|based on the principle of proportional representation; voters choose between party lists, the number elected from each list being determined by the percentage cast for each list out of the total vote|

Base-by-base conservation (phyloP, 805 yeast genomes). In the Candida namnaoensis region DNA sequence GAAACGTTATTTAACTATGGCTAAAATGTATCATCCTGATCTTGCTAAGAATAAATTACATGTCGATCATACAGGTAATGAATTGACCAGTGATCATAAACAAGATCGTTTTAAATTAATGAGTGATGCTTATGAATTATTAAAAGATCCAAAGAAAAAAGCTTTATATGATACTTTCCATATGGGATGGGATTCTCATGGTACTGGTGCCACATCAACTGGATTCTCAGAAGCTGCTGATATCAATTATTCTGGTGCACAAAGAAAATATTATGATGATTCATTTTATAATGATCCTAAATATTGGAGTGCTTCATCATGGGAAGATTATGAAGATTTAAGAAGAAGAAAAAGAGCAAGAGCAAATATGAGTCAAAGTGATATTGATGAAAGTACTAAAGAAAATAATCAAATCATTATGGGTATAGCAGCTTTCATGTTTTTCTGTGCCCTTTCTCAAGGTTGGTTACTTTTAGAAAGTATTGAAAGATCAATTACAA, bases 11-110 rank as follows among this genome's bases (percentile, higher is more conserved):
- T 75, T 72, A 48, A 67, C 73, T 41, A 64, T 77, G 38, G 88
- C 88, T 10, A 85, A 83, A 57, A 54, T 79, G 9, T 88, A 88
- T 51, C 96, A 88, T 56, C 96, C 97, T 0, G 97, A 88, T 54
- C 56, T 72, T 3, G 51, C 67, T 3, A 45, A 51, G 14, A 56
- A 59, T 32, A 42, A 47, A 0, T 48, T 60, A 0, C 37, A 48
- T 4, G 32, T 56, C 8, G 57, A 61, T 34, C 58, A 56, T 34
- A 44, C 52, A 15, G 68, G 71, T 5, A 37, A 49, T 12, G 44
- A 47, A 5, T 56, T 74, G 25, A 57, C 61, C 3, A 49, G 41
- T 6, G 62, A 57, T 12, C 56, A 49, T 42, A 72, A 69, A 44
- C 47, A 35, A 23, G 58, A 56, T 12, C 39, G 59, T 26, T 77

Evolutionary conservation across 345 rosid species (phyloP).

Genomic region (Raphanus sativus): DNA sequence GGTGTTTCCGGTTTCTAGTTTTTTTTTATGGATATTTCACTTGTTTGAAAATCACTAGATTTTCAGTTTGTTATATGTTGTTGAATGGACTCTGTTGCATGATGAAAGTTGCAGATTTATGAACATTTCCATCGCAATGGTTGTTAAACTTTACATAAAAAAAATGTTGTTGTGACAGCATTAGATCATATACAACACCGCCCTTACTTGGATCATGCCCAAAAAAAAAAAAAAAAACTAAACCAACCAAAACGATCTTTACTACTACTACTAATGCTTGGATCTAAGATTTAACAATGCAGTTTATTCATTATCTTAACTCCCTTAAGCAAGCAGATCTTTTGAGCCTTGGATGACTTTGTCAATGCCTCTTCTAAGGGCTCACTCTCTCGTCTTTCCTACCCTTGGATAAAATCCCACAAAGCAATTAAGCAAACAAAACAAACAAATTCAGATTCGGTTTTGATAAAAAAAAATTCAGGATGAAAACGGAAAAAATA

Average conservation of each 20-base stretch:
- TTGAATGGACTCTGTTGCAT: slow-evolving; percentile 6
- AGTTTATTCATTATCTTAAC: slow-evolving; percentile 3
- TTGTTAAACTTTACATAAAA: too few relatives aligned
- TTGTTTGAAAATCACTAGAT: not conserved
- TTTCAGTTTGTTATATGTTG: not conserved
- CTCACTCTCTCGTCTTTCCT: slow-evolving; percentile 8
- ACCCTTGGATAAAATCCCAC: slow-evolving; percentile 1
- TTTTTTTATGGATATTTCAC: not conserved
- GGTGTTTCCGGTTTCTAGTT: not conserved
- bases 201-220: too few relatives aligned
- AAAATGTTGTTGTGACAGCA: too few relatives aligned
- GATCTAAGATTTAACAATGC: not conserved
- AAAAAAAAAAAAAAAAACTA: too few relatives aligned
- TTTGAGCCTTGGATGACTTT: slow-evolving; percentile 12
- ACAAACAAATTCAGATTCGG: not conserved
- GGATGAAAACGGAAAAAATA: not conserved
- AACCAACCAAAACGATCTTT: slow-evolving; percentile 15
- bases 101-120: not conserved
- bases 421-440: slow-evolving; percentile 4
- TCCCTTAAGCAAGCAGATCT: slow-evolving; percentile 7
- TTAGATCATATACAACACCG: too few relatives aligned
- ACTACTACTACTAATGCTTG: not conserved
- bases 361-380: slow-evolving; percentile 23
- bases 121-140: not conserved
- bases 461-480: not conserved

a method of voting for several electoral candidates, usually members of the same political party, with one mark of the ballot. It is used to elect the parliaments of many western European countries, including Switzerland, Italy, the Benelux countries, and Germany. Electors vote for one of several lists of candidates, usually prepared by the political parties. Each party is granted seats in proportion to the number of popular votes it receives. There are several rules for computing the number of seats awarded to a party, the best known being the "d'Hondt rule" and the "largest-remainder rule." Seats are usually awarded to candidates in the order in which their names appear on the lists. Although ordinarily the list system forces the voters to cast their votes for parties rather than for individual candidates, a number of variations on the system permit voter preferences for individuals to be taken into account. The Swiss system, one of the most extreme variations, is marked by panachage, the ability of the voter to mix candidates from several party lists if he so desires.
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